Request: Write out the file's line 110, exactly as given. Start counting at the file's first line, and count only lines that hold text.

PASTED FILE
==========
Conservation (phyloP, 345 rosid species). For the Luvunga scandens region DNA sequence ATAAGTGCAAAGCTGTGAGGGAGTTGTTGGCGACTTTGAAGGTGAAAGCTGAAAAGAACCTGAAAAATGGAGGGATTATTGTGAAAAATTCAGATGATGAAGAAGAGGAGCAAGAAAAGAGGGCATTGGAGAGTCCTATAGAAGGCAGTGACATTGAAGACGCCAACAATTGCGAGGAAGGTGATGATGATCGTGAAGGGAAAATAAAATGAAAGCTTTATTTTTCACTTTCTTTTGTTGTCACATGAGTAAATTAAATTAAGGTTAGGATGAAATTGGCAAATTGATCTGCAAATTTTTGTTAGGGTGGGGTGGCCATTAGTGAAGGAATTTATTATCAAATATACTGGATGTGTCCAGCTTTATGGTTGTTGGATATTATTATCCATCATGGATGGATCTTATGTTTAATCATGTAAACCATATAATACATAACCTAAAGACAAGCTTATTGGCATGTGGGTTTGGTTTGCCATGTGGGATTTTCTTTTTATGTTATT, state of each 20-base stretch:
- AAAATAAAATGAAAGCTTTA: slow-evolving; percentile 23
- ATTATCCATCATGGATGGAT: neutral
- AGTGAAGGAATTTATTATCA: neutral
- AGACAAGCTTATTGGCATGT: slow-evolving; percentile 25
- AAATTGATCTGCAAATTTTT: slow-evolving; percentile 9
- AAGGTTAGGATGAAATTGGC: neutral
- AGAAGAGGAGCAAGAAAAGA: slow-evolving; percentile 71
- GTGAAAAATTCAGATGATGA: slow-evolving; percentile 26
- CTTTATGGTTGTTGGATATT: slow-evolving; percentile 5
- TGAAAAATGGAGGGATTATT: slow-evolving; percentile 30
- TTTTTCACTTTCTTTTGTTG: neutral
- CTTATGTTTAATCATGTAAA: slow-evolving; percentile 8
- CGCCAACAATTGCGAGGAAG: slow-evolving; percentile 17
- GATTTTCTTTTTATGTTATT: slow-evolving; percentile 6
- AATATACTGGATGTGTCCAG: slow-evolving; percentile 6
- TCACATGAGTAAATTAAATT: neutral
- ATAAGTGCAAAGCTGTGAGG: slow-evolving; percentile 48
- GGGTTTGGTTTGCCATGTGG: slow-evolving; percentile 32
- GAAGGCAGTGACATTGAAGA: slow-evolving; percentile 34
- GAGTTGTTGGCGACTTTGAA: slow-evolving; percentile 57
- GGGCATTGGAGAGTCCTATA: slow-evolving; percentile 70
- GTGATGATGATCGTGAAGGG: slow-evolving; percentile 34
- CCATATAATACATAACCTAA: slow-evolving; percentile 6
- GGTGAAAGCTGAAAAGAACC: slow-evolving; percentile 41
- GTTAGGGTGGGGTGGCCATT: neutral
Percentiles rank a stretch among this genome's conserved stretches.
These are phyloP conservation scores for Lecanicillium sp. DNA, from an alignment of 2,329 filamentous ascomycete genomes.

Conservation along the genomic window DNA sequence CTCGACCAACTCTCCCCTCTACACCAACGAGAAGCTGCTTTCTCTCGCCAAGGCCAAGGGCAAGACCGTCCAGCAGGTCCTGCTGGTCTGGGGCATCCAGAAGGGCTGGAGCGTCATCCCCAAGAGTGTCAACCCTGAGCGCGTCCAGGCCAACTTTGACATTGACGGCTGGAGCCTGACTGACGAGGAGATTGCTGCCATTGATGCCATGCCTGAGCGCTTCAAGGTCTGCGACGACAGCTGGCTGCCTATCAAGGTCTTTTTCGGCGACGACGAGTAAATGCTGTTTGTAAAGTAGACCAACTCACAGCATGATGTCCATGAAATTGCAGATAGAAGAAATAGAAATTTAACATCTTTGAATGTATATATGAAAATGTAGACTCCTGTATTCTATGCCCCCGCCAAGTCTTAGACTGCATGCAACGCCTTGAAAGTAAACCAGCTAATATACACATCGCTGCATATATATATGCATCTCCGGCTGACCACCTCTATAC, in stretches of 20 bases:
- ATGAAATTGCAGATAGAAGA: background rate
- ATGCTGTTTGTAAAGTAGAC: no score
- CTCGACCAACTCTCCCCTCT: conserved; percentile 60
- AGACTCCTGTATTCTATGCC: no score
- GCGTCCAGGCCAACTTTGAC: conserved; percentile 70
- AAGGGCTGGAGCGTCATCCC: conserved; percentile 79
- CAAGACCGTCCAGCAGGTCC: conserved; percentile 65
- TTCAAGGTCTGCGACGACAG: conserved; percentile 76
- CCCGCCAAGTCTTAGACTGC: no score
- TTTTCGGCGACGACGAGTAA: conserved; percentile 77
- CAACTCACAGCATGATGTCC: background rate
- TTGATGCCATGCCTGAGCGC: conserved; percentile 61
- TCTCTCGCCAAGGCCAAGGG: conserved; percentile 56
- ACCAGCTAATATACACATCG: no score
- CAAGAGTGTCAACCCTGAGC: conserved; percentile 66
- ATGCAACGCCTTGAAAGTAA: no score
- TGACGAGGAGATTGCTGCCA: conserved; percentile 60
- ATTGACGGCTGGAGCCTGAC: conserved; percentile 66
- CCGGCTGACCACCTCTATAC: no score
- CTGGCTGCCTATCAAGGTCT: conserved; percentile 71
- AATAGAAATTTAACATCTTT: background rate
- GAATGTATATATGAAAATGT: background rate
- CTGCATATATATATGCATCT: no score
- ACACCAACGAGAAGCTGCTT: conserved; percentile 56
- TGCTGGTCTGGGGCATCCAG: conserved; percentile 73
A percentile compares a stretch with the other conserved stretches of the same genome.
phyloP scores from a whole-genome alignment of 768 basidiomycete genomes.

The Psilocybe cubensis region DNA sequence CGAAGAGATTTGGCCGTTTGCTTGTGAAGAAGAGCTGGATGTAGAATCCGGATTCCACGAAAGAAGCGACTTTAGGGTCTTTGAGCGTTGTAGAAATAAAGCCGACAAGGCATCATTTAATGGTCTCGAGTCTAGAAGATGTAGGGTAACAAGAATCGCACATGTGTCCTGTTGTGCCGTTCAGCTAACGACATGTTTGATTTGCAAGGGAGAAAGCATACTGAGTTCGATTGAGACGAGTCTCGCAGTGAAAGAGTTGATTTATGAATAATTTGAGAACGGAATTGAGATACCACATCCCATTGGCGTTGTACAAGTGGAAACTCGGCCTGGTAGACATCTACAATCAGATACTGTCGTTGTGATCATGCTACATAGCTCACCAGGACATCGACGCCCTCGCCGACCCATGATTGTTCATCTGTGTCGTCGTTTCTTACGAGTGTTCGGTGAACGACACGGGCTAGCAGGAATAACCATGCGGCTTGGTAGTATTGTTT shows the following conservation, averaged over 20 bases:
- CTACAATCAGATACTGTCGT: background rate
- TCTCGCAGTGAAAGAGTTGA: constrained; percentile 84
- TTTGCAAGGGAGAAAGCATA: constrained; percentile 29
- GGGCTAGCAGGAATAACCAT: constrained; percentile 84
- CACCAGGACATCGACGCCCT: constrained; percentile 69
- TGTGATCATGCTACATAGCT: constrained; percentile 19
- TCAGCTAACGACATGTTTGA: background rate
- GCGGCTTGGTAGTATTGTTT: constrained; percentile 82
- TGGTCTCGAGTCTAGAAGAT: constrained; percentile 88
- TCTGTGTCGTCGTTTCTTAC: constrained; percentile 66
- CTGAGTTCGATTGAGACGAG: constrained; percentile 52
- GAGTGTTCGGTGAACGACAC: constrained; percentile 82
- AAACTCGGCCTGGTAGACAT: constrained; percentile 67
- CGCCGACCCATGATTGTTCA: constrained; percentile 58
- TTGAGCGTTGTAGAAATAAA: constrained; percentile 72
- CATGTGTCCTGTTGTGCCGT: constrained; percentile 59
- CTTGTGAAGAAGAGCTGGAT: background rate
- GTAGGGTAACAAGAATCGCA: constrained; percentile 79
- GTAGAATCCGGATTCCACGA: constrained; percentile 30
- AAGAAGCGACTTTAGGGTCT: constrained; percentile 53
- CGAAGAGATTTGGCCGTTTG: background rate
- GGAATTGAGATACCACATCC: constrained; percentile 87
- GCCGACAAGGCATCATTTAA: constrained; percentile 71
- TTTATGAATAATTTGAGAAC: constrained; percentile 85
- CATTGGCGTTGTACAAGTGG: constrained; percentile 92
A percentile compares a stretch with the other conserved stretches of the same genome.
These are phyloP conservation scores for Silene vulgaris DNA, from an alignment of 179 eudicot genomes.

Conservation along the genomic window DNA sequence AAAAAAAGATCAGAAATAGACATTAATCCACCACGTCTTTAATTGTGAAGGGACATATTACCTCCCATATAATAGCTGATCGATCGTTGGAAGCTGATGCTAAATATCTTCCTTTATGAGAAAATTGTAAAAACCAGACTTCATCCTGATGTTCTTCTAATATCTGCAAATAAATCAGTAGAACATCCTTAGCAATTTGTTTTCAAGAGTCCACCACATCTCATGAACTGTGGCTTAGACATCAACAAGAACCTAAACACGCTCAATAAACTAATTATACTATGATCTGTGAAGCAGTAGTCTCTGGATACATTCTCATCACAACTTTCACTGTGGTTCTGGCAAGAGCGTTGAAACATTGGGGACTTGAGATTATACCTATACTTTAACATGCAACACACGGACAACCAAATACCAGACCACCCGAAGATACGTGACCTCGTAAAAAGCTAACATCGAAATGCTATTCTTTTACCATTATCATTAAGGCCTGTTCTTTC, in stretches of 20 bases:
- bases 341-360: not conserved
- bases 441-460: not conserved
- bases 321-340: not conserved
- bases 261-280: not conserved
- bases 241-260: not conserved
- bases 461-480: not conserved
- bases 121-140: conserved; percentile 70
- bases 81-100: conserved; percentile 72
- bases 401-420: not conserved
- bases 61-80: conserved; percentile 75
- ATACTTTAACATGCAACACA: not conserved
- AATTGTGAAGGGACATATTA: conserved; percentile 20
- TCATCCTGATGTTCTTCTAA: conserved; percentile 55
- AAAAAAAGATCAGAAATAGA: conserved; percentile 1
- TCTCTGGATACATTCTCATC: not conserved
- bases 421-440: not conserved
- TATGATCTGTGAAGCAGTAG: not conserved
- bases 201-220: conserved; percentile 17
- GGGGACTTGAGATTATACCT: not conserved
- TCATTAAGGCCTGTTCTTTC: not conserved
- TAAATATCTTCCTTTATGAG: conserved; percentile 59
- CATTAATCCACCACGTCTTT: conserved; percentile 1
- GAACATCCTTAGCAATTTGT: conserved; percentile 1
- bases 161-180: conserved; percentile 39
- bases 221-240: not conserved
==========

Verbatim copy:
- bases 221-240: not conserved